Recent research in the Journal of Applied Social Psychology might help explain some of the benefits to having a professional career outside of sport. “How stressful is retirement! Antecedents of stress linked to athletes’ career termination” examines the stress associated with retirement of professional athletes and links it to their personality traits. It is not a comparison between professional and amateur athletes. However, the findings are informative. One of the findings is that “if athletes’ passion leads their identities to be not exclusively based on their sportive activities, but it leads to harmoniously integrate these activities with other important life domains, stress linked to ending one's professional career should be significantly reduced and the passage toward the beginning of something else much easier.”
At first, it struck me as odd that of the 420 professional Italian athletes in the study there was no soccer player. Over 30% of the athletes were rugby players and another 22% were involved in Winter Sports. On reflection, the lack of soccer players makes sense. Few of the non-soccer athletes are likely to make enough money during their sporting career to negate the need to find another career. The transition is unlikely to be easy.
The data from the ESRI study shows that it is not easy to combine a time-hungry amateur sporting career and a professional non-sporting career. However, it may make the retirement decision less stressful.
By Robbie Butler
The negative externalities associated with Covid-19 are endless. It is hard to possibly imagine something that has had a more profound impact on people with little or no connection to the original outbreak. On the plus side, one positive externality I continue to witness first hand are my running times.
Normally, at this time of the year members of the Department of Economics at UCC are preparing for our annual Cork City Marathon relay effort. My annual running usually spans April and May, in preparation for the race, and comes to an abrupt halt after the race on the June Bank holiday weekend. This is despite repeated promises to myself each year that I will "keep it up".
Covid-19 changed everything this year. From mid-March I found myself running around the locality on loop runs in order to exercise, like everyone else, during the movement restrictions. The uptake in exercise (running, jogging and walking) is obvious to see. In fact, the pavements are very busy with all sorts of active people.
Last weekend, on a 1.5km stretch, I passed 54 people moving in both directions. That is not running past 54 people as the vast majority were travelling in the opposite direction. However, I was able to run past some primarily because my times have improved.
With thanks to a running app, I have data on all of my runs since March. There have been 23 in total over 70 days. About 1 run ever 3 days. The runs have ranged from just under 4km (2.4m) to 6.3km (4m). 17 of the runs have been betwen 4.9km and 5.2km.
My 5km times have improves quite a bit. In mid-March my average pace per km was about 5:16. For example, on my first run over 5km, my average pace per km were 5:13, 4:59, 5:17, 5:22 and 5:28. My second kilometre is always my fastest. Overall time 26:28.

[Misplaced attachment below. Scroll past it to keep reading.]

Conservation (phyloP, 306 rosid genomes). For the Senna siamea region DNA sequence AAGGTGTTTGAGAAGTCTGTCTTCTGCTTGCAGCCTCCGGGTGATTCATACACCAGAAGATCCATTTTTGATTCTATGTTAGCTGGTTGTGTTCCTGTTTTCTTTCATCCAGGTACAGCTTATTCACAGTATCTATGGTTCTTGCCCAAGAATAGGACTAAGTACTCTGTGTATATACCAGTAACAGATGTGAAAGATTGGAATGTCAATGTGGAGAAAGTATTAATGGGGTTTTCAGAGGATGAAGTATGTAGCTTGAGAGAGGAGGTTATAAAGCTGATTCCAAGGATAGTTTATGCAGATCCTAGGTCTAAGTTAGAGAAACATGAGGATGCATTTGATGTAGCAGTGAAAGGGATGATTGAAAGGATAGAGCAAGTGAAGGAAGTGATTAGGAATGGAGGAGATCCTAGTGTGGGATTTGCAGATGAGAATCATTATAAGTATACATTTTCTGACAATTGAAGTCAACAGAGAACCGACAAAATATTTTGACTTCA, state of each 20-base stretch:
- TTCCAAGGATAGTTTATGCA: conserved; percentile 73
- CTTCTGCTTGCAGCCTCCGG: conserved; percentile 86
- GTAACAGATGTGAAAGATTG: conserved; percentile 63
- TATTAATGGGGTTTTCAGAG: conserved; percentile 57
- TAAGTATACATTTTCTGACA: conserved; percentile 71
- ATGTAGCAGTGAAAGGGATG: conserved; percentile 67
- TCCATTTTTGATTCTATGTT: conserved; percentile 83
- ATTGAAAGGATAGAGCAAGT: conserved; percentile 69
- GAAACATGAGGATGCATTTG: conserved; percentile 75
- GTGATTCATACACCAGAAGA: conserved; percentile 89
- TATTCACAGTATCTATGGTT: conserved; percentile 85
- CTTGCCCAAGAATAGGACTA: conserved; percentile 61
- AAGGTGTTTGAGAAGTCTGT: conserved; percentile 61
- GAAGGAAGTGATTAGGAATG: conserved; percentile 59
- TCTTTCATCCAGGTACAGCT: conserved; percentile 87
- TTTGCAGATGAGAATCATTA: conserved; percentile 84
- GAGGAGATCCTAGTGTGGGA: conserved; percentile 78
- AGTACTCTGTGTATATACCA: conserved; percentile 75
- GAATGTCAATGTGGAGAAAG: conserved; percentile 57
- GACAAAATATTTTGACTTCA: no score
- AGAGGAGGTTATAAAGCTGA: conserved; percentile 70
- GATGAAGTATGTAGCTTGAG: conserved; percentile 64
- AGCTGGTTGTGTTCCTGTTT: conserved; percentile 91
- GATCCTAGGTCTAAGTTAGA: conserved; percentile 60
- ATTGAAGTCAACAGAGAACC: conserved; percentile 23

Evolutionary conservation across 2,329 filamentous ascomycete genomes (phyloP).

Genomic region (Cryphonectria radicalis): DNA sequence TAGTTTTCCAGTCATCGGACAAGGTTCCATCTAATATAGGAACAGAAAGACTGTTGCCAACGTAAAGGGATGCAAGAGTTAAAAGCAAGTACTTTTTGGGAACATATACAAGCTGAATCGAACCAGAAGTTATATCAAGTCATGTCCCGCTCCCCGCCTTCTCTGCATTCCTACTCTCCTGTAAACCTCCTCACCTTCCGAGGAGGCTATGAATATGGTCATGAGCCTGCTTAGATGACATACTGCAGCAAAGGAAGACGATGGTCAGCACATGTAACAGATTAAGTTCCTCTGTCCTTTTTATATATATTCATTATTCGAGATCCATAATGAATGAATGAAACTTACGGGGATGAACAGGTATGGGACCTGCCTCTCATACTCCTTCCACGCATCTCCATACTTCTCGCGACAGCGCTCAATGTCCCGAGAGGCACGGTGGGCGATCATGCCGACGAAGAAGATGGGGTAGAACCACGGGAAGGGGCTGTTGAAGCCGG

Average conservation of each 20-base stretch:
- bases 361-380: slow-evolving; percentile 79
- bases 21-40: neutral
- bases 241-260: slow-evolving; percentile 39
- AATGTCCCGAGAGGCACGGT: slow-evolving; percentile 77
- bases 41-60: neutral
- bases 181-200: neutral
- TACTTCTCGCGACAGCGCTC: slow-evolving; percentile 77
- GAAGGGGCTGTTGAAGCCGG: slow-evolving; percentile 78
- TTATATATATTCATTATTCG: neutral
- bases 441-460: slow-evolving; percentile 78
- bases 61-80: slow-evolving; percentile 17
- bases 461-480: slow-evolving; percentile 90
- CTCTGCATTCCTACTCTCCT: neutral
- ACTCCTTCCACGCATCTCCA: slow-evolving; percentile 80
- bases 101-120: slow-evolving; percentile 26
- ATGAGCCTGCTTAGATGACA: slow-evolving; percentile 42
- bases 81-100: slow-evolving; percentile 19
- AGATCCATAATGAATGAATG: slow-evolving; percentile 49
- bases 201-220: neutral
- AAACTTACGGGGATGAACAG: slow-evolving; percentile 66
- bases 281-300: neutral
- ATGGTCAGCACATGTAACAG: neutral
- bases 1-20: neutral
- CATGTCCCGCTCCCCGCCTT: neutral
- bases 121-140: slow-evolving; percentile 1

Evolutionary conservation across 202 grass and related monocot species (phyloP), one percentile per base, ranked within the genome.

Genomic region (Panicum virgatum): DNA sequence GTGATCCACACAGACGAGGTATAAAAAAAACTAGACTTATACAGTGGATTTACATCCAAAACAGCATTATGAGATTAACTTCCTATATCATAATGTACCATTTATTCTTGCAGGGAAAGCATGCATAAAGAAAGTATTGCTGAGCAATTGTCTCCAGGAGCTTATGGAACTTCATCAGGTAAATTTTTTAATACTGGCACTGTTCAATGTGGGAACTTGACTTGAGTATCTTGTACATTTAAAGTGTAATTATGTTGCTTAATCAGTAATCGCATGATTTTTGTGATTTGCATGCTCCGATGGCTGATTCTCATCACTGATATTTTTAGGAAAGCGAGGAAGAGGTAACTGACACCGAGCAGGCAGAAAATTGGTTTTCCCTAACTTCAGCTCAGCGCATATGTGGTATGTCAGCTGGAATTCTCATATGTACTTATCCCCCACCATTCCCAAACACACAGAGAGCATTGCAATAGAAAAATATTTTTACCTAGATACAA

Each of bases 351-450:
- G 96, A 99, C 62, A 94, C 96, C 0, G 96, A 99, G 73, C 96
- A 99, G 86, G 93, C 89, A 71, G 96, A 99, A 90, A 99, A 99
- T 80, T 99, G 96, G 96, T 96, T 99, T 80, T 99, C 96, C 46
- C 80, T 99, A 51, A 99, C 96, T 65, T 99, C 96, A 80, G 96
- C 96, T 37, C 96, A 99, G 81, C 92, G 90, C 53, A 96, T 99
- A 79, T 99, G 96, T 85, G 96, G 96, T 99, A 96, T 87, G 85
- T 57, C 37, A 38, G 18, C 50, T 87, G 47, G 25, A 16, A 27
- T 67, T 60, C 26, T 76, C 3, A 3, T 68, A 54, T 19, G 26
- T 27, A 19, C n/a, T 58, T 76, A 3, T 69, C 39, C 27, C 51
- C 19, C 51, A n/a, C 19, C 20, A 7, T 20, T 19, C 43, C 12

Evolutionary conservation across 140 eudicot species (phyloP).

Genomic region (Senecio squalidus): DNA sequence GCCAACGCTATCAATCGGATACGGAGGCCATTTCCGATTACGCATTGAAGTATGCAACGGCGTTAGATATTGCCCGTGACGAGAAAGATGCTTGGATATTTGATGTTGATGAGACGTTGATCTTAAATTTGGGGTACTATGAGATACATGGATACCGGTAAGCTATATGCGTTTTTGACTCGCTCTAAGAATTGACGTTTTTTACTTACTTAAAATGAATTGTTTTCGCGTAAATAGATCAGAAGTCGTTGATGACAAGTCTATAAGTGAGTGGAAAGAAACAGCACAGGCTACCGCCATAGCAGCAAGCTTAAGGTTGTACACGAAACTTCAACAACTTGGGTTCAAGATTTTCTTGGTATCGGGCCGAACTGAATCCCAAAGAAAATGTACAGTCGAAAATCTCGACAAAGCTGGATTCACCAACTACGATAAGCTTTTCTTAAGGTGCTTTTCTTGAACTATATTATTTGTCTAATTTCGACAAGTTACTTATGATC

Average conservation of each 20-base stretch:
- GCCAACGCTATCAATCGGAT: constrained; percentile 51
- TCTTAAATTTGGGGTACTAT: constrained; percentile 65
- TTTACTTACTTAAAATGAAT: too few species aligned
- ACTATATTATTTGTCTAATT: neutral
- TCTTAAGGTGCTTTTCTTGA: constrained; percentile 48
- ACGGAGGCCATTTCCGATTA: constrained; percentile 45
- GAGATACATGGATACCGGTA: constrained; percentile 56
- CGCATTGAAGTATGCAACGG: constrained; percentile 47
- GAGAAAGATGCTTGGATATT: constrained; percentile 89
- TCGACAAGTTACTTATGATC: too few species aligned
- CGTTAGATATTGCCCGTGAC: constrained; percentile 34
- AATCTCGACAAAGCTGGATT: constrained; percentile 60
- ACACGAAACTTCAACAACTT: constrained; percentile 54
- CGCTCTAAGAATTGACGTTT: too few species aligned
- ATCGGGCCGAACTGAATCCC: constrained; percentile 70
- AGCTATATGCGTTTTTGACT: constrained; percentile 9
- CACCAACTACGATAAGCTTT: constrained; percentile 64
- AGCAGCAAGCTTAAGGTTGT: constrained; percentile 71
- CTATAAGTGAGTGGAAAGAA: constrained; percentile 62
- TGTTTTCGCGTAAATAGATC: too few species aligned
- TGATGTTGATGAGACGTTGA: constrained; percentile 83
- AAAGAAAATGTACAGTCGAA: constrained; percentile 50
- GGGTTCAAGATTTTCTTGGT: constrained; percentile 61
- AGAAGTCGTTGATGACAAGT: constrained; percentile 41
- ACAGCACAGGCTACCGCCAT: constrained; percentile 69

Fast forward to my latest run this week. Average pace per km 4:42. Over each kilometre I ran 4:47, 4:34, 4:51, 4:39 and 4:45. Overall time 23:38. The difference is nearly 3 minutes. Far from lightening fast, but not bad for a causal runner who's best days on the sports circuit are well behind him.
I will continue this year beyond the June Bank Holiday because the Cork City Marathon has been cancelled. The crucial break this year will be the end of Covid-19 restrictions. I am promising myself I will "keep it up".
By David Butler
A few weeks back I suggested that if Stephen Kenny restores Ireland's ELO ranking it will be a job well done.
The COVID-19 crisis presents the new manager with an unusual challenge to begin with but maybe he has received a gift from the World Cup 2022 organisers. This gift comes in the form of the yet to be drawn ‘Group J’ for the forthcoming qualifying campaign.
To explain, for the last three FIFA World Cup qualification (UEFA) phases there was nine groups. For the 2022 qualification phase there is now an extra group. The major implication of the tenth group - ‘Group J’ - is that there must be ten rather than nine teams per seeding pot (one to five).
Assuming previous polices are maintained by the organisers - determining seeding on the FIFA World Ranking from July three years prior to the Finals - Kenny's Republic of Ireland will scrape in at the bottom of Pot 2 (ranked 20th).
Notwithstanding that there are still strong teams in Pot 3 (see the hypothetical ranking below), the main advantage is that Ireland will avoid a ‘Group of Death’. This will feature a top seed and most likely the Netherlands.
What if the July 2019 rankings are not used to define the seeding? The good news for the Republic of Ireland is that if the ratings either side of July 2019 determine pots, the country will maintain a second placed position. If the June 2019 rankings are applied the Dutch will still be in Pot 2 but, interestingly, if September 2019 rankings are used Germany will be a Pot 2 team. The Danes and Swiss have upset the apple cart recently so the 'Group of Death' most likely will have the Dutch, but could have the Germans or maybe the Italians - UEFA/FIFA do have form for changing tack on competition design.
For the last World Cup, the Republic of Ireland were drawn from Pot 4 and we were seeded in Pot 3 for World Cup 2010 and 2014. Lower seeding obviously makes qualification more difficult, particularly when there are only 13 UEFA places on offer to the now 55 entrants. Getting to the World Cup is becoming harder as the relative number of places for UEFA has fallen.